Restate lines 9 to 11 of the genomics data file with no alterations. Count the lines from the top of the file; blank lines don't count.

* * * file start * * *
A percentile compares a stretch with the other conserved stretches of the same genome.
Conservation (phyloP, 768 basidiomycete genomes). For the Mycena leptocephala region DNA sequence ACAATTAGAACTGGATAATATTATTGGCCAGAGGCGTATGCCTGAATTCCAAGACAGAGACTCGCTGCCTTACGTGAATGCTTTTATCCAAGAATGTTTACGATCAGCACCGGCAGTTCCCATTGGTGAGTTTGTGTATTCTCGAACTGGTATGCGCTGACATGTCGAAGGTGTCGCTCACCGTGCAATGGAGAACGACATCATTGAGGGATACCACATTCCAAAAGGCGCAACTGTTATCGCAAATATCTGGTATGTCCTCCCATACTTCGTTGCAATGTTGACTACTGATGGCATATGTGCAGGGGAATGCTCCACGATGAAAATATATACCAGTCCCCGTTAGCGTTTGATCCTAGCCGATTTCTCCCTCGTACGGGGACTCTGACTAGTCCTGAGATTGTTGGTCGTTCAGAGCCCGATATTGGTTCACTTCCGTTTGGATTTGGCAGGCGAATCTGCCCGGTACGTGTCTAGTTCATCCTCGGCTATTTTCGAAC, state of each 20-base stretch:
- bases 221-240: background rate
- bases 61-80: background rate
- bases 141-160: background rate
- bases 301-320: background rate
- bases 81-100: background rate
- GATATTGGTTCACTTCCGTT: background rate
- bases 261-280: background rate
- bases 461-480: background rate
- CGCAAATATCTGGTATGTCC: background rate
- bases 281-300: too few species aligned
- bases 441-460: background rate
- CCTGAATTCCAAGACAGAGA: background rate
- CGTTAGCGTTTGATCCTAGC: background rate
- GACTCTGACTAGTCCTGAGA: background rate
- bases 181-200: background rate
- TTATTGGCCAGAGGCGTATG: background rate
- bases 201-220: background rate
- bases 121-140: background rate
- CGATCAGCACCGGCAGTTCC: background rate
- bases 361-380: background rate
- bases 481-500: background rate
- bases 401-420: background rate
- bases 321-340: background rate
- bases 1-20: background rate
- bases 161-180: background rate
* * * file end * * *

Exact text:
- bases 261-280: background rate
- bases 461-480: background rate
- CGCAAATATCTGGTATGTCC: background rate